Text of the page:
“Alpha emitters cause double-strand DNA breaks, destroying the DNA,” he says. “We don’t have many alpha-emitting therapeutics, but we have several kinds of beta emitters, which cause single-strand DNA breaks that destroy a cell’s DNA production. In both cases, they can render a tumor unable to replicate itself.”
To develop Lutathera, scientists removed the gallium in gallium dotatate and replaced it with lutetium, creating lutetium dotatate. “That pairing, of gallium dotatate and lutetium dotatate,” says Dr. Kiser, “was the breakthrough that made theranostics possible.”
Improvements in Quality of Life
Carcinoid tumors are rare, affecting only about 8,000 people a year in the United States, and they grow very slowly. That makes them a poor match for standard chemotherapy and radiation, which home in on cells that are dividing quickly. But carcinoid tumor cells do have a unique receptor, which can be targeted with a drug called octreotide. Even then, however, the effects tend to decrease over time.
In an important clinical trial, Lutathera was tested against an increased dose of octreotide to determine which did a better job of controlling patients’ carcinoid tumors. After two and a half years, octreotide was still working for only one in 10 patients. But the tumors of two-thirds of the patients who received Lutathera continued to be controlled after the same amount of time.
“It was a dramatically positive study,” says Dr. Buck. “And it got people excited about the possibilities for this kind of therapy.”
Now, although anyone with a carcinoid tumor will still be treated with octreotide initially, “the minute they progress, they now go on Lutathera,” says Dr. Buck.
Dr. Kiser notes that for many patients with these tumors, any relief is welcome. “Often, they’re just miserable,” he says. “Many have severe, almost constant diarrhea.” There’s a kind of preclinical trial called an expanded use protocol, also known as “compassionate use,” and when it was announced that Carilion, under that protocol, was going to be able to provide lutetium dotatate to a handful of patients, Dr. Kiser started hearing from people all over the country who were desperate to participate.
“I had to tell them we could only enroll six patients,” he says. “We had to see whether this thing would work.” But once Lutathera was approved, Carilion could treat anyone for whom it was an appropriate therapy. “We were among the first in the country to offer this,” says Dr. Kiser.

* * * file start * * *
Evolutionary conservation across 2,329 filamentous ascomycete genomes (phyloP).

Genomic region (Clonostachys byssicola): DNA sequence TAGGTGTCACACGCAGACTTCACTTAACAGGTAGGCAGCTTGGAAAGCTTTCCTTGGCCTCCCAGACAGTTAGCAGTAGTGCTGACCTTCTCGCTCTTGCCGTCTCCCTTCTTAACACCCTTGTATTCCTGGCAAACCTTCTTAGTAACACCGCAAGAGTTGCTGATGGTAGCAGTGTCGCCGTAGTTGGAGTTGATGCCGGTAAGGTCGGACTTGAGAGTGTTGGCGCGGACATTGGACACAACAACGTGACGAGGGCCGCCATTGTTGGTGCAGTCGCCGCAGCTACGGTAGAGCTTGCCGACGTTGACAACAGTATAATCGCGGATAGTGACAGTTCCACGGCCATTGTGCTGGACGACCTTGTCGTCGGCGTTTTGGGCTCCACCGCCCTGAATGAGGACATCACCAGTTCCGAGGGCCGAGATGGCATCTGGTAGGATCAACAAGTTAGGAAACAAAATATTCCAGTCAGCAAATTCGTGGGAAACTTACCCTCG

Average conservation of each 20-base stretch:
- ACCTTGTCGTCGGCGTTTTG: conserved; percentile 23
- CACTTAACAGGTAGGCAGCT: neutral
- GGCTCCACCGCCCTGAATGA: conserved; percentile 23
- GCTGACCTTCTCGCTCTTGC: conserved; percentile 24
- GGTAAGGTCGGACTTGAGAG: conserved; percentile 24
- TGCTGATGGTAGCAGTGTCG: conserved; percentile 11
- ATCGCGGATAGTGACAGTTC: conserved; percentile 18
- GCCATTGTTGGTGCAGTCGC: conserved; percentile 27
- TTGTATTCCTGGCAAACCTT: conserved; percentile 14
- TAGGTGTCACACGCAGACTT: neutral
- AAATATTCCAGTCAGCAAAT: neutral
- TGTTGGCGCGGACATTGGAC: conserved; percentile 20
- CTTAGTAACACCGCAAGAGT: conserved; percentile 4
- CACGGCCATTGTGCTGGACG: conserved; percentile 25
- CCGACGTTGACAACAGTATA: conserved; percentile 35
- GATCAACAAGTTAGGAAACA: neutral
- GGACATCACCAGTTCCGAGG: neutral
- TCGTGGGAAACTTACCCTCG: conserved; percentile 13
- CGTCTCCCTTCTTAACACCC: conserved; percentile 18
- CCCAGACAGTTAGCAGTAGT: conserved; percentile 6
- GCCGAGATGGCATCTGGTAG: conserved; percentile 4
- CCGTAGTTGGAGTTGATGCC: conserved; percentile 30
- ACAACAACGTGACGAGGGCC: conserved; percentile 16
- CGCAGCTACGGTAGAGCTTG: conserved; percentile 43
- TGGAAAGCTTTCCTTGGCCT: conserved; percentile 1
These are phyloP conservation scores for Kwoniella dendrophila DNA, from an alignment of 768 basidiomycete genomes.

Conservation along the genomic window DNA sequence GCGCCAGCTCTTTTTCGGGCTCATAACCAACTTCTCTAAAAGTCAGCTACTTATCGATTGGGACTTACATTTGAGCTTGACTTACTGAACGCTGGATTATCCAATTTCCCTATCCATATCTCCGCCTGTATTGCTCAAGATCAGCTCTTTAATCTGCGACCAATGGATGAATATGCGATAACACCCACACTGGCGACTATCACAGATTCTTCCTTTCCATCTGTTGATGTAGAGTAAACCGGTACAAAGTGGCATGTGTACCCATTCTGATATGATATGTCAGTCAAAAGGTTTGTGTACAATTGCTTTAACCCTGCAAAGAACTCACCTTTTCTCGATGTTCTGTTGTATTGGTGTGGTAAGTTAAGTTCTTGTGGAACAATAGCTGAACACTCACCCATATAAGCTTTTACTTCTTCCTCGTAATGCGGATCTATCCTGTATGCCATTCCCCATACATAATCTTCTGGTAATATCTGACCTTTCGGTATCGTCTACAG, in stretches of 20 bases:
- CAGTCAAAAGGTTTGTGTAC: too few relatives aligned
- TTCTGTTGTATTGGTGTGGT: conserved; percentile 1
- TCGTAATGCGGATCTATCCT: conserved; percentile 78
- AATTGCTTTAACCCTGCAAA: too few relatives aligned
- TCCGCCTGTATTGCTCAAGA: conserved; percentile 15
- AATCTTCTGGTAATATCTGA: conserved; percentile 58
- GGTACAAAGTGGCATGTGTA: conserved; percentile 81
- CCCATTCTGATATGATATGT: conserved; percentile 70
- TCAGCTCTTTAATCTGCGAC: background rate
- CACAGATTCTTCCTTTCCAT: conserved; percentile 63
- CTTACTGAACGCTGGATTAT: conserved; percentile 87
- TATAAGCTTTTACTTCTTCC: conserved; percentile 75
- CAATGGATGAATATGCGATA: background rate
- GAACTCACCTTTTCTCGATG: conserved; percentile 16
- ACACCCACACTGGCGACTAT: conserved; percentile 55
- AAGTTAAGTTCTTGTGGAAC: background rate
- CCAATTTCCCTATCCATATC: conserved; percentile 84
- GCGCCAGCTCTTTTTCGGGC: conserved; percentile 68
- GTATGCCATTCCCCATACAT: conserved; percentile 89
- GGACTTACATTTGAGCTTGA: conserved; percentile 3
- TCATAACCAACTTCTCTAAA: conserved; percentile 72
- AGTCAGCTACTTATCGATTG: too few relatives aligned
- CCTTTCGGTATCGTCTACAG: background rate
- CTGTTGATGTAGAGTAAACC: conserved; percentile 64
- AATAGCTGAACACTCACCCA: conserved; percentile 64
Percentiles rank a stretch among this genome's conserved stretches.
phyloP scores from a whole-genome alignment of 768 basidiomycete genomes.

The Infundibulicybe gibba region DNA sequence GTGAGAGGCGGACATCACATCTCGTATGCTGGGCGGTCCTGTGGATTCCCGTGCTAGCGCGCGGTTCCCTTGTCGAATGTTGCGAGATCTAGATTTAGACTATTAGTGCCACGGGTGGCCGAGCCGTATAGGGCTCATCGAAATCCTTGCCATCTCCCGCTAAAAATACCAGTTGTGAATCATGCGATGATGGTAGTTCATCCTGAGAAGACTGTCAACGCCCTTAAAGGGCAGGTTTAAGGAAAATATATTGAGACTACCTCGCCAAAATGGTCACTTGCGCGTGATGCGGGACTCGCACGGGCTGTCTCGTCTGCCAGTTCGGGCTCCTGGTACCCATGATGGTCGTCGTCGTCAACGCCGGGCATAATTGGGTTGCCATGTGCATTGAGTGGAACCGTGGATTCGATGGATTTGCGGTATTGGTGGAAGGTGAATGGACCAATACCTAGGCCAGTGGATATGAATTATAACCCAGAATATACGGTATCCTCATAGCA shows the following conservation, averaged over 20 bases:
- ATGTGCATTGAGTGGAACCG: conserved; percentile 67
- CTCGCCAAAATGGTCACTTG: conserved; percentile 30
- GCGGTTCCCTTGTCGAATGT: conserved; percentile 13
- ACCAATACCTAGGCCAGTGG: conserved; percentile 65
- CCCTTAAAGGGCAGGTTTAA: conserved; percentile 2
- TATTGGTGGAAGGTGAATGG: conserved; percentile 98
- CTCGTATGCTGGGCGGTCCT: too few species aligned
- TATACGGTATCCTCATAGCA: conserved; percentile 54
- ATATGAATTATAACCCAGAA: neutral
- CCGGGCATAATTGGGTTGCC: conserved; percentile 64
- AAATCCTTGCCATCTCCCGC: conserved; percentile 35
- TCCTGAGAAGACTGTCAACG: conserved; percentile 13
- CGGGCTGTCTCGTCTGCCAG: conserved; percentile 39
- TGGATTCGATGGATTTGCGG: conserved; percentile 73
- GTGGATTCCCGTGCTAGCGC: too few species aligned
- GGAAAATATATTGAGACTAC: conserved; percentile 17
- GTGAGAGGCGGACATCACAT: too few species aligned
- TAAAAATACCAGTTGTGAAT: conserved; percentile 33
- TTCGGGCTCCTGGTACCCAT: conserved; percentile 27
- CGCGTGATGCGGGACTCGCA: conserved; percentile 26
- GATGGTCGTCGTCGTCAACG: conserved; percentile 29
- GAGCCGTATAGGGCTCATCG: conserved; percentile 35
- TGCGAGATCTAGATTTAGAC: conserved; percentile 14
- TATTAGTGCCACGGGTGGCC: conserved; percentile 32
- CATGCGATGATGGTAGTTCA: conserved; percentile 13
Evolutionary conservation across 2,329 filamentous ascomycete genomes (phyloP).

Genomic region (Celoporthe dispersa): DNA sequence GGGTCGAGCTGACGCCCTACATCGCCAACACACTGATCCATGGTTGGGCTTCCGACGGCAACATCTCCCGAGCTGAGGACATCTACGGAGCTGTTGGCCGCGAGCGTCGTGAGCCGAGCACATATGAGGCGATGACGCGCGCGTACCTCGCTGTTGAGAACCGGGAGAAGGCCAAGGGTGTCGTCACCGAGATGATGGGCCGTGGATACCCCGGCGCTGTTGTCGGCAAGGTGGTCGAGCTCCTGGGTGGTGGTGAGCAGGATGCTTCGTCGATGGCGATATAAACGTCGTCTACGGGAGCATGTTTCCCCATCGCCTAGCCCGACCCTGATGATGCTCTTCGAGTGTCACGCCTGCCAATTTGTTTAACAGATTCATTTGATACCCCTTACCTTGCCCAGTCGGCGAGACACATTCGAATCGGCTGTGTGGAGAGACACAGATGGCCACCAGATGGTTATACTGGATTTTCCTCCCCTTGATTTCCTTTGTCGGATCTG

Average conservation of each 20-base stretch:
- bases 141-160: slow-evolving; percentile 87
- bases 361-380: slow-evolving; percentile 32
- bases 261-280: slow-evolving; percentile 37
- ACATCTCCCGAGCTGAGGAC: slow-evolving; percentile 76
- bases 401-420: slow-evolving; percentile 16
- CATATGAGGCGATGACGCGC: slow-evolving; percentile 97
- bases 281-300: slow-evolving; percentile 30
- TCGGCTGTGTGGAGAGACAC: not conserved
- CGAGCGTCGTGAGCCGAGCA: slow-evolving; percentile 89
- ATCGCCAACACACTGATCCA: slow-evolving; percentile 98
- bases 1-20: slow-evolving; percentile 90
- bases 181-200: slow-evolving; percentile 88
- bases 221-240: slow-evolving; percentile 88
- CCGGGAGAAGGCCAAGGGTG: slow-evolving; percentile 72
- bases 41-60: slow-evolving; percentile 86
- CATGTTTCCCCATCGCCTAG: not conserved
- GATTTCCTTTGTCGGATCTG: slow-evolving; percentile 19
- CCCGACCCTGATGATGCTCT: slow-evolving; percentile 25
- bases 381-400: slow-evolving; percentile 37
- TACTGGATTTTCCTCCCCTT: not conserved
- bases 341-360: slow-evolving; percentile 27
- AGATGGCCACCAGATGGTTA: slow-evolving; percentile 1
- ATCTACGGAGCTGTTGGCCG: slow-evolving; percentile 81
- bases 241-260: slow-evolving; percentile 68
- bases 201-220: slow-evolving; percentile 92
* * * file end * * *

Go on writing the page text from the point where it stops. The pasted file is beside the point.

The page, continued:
For most patients, Lutathera isn’t a cure, but it has extended patients’ lives and made them much more comfortable. “In the trials that were done in Europe, before this treatment came to the United States,” Dr. Kiser says, “patients were having up to five years of progression-free survival. That basically means that although the cancer is still there, you’ve rendered it unable to grow or spread. And for cancer, adding five years of progression-free survival is a home run.”
New Hope for Prostate Cancer
Now the search is on for other receptors that exist only on a particular kind of tumor cell, and not also on cells in healthy tissue. And one of the most exciting of those involves prostate cancer, the second-leading killer (after lung cancer) of men who die from cancer. In 2020, nearly 250,000 men in the United States were diagnosed with prostate cancer, and about 34,000 died from the disease.
The FDA recently approved two PET imaging drugs for men with prostate cancer that bind to something called prostate-specific membrane antigen, or PSMA. Because most prostate cancer cells seem to have elevated levels of the antigen, PSMA has emerged as an important target for prostate cancer imaging. That’s beneficial for diagnostic purposes, helping physicians see where a man’s cancer is and how far it has spread.
“Fortunately, we can approach this in the same way we go after neuroendocrine cancers,” says Dr. Kiser. “Once you’ve identified the extent of disease using a radiolabeled PSMA agent, you can take the diagnostic isotope off and put lutetium on.” That produces a therapeutic agent, lutetium-PSMA, that can seek out and destroy the cancer cells.
In June, results from a clinical trial of that compound in men who had exhausted other treatment options showed a six-month improvement in impeding the proliferation of cancer cells and a four-month improvement in survival.
“Those are significant gains in patients who had already failed hormone therapy and chemotherapy,” says Dr. Buck. But what if the theranostic agent were given earlier, in combination with—or even instead of—other therapies?